TORONTO, Ont. – Senior Canadian fleet executives have overwhelmingly identified a labor shortage as the trucking industry’s top concern – and they see higher wages, better working conditions, and immigration as solutions. The findings emerge through a Nanos Research report that was based on an extensive survey of 32 executives through the Canadian Trucking Alliance (CTA).
TORONTO, Ont. — Transport Canada has unveiled plans to mandate electronic logging devices (ELDs) by June 2021, and there will be significant differences when compared to the rollout of the technology in the U.S.
TORONTO, Ont. – Transport Canada has officially unveiled rules that will mandate ELDs (electronic logging devices), replacing long-established paper logbooks. Here are 10 key things you need to know:
MISSISSAUGA, Ont. – The federal government is looking to stop employers from misclassifying employees as a way to avoid source deductions or other labor obligations – a process the trucking industry has come to know as Driver Inc.
From all accounts coming out of last month’s Canadian Trucking Alliance (CTA) board meeting, the driver contractor issue is finally getting the attention it deserves. With Driver Inc. on the agenda, the alliance brought Canada Revenue Agency (CRA) to the table and the government said it’s serious about nailing culprits who are not paying their fair share of taxes or forming sham companies for drivers who have no clue what they are signing up for.
MISSISSAUGA, Ont. – When Canadian Trucking Alliance president Stephen Laskowski took his turn at the mic during the annual Surface Transportation Summit, he was quick to refer to trucks parked against fences along nearby Dixie Road. They’re not idled because of a lack of business opportunities, he stressed. It’s because of a lack of truck drivers.
TORONTO, Ont. – Whether you call it USMCA or the unofficial brand of NAFTA 2.0, North America’s new trade agreement is being greeted with a sigh of relief by transportation industry lobbyists and analysts alike.
TORONTO, Ont. — Clean air comes at a cost, and it involves the emissions-related changes to exhaust systems and engines, sometimes introducing added maintenance costs and reduced fuel economy in the process.
That’s led to one of the trucking industry’s worst-kept dirty secrets. Many truck owners are reprogramming electronic control modules to bypass SCR (selective catalytic reduction) systems, which reduce unwanted NOx by introducing diesel exhaust fluid to the combustion process.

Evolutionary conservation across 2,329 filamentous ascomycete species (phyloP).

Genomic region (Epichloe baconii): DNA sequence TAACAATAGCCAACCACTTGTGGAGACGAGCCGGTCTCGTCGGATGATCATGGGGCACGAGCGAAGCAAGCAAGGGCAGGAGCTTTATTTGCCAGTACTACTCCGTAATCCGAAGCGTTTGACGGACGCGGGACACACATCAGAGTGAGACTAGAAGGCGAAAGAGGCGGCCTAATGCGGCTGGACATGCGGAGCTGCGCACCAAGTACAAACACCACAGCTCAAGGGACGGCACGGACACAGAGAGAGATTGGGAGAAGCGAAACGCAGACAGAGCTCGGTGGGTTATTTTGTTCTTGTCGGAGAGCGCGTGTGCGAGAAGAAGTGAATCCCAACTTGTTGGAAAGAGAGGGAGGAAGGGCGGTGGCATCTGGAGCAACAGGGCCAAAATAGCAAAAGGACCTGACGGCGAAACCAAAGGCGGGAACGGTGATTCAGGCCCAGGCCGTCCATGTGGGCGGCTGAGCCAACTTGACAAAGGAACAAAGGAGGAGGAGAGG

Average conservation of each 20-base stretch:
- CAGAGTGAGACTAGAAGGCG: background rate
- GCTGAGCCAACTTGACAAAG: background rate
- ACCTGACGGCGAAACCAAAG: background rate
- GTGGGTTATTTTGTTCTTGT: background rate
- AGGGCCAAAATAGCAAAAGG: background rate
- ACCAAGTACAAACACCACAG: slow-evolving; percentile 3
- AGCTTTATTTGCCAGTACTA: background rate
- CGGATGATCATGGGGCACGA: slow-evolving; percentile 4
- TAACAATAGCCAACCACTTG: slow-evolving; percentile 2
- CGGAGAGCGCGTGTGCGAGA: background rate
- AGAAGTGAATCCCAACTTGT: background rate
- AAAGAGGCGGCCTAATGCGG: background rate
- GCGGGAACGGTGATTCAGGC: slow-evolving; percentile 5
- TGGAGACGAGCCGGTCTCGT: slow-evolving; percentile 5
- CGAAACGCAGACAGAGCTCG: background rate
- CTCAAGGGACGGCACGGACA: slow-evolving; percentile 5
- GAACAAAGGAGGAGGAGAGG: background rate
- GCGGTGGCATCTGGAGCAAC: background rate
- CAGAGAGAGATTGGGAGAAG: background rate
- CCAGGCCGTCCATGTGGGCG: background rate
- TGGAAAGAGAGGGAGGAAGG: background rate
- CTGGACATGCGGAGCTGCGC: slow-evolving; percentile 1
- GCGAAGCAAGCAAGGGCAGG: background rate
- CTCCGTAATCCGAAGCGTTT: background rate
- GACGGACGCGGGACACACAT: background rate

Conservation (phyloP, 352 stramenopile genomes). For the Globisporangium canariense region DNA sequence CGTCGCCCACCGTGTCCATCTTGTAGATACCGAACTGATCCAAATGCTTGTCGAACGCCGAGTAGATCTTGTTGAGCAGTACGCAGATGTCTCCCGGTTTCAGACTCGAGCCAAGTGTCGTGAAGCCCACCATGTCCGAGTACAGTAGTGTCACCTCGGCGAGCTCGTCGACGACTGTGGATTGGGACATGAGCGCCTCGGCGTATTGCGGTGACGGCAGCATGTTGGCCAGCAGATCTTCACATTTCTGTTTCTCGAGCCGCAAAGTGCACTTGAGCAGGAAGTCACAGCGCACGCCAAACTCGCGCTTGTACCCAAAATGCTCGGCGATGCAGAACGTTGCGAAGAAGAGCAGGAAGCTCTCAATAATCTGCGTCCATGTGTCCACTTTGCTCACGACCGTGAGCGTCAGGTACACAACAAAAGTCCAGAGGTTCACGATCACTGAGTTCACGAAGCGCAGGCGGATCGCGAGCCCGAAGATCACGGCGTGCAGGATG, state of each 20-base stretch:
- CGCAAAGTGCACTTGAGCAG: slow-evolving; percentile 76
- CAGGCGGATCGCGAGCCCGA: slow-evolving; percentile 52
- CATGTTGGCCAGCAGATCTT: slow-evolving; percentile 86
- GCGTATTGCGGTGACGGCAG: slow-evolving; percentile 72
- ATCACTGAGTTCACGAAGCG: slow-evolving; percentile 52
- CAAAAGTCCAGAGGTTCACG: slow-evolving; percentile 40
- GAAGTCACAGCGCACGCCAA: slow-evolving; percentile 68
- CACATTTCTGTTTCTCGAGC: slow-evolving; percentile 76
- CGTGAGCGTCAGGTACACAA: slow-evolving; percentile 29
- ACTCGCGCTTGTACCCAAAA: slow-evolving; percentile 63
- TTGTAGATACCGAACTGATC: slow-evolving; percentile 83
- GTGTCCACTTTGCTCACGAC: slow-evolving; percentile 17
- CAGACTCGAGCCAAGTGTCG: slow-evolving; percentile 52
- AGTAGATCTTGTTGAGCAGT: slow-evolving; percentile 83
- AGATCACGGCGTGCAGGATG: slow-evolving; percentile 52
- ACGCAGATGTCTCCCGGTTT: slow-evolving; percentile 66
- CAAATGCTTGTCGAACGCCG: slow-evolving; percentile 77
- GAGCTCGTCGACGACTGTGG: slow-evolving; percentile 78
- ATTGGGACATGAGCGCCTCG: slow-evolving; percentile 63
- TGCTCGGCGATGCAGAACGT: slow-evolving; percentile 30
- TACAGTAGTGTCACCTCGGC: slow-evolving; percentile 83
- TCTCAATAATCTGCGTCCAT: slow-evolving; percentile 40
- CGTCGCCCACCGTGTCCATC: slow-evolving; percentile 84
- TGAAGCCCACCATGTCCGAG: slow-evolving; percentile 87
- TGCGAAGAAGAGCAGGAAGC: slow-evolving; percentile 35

At first glance, the Canadian Trucking Alliance seems to be getting ahead of itself in the call for a “graduated education” period before electronic logging devices (ELDs) are mandated. The federal government has yet to finalize such rules, or even decide if it will embrace an accelerated December 2019 deadline the alliance is championing. Other than Ontario, most provinces have been silent on the idea, too.
HUMBOLDT, Sask. – “Dear Saskatchewan Truck Driver.” So begins a note penned to the driver of the truck involved in a tragic collision that took the lives of 15 people in rural Saskatchewan, April 6.
The truck collided with a bus carrying the Humboldt Broncos, a Saskatchewan Junior Hockey League team on their way to a playoff game in Nipawin, Sask., killing 15 passengers and sending 14 more to hospital with injuries.
The truck driver was briefly detained at the scene but walked away with no reported physical injuries.
The letter offering support
TORONTO, Ont. — This isn’t the first time Scott Smith has occupied a seat at the head of a boardroom table. The president and chief executive officer of Ontario-based JD Smith led the Ontario Trucking Association from 2004-06. Now, just a little over a decade later, he has been handed the gavel for the Canadian Trucking Alliance (CTA).
As familiar as the role might appear, this is a time of significant change among some of Canada’s largest trucking associations. Stephen Laskowski is entering his first full year as chief executive officer of the Canadian Trucking Alliance itself. Recent months have seen changes to senior staff at the British Columbia Trucking Association and Alberta Motor Transport Association, too.
OTTAWA, ON – The Canadian Trucking Alliance says infrastructure and fuel technology has not kept pace with the trucking industry’s desire to reduce its carbon footprint.
Submitting its comments on the upcoming federal Clean Fuel Standard regulation to Environment and Climate Change Canada (ECCC), the group said the increasing environmental policies would have to address some of the implementation and infrastructure challenges faced by long-haul fleets, which consume the bulk of the fuel used by trucks.
ORLANDO, FL – This continent’s three largest trucking associations will release a joint statement on the value of the North American Free Trade Agreement (NAFTA) on Monday, as they attempt to reinforce the value of a deal that they see as a business driver.
OTTAWA, ON – The Canadian Trucking Alliance has told Canada’s Standing Senate Committee on Transport and Communications that truck drivers will continue to be needed as automated vehicle technologies advance. In fact, the technologies could make the idea of operating a commercial vehicle more inviting and accessible to a new generation of drivers.
TORONTO, ON – The Ontario Ministry of Labor’s falls blitz is coming, and the Ontario Trucking Alliance (OTA) is urging them to pay special attention to flatbed truck safety.
The falls blitz, which covers ladder safety, slips, trips, and falls, in the mining, industrial, construction, and health care industries, will be running from Oct. 2 to Nov. 30.